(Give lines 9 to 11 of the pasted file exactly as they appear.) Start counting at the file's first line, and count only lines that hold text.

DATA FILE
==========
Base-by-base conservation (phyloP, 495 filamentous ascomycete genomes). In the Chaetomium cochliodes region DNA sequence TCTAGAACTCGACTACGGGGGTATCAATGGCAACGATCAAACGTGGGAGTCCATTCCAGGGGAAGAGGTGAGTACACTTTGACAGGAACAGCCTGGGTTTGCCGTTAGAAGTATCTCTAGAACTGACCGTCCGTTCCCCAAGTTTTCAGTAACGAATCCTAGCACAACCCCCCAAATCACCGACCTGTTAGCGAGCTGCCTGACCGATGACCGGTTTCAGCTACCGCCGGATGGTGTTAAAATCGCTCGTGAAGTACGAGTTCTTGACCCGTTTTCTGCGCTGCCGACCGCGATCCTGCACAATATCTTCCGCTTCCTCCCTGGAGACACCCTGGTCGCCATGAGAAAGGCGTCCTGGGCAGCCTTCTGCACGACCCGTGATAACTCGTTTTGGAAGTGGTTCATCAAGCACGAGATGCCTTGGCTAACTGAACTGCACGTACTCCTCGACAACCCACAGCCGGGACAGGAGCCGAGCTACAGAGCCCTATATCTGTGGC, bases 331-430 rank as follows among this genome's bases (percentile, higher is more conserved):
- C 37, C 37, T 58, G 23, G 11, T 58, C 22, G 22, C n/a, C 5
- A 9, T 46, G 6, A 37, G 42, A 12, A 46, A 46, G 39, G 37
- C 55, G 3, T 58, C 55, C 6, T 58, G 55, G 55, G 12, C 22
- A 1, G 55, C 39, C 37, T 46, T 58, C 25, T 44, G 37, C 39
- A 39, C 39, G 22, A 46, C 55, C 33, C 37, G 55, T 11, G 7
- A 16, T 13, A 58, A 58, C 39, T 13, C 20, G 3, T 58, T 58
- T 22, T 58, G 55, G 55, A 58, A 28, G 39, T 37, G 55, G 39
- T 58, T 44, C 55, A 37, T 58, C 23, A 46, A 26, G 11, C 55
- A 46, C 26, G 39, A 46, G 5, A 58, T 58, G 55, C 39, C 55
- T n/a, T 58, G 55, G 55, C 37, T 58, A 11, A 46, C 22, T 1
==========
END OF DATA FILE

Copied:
- T 58, T 44, C 55, A 37, T 58, C 23, A 46, A 26, G 11, C 55
- A 46, C 26, G 39, A 46, G 5, A 58, T 58, G 55, C 39, C 55
- T n/a, T 58, G 55, G 55, C 37, T 58, A 11, A 46, C 22, T 1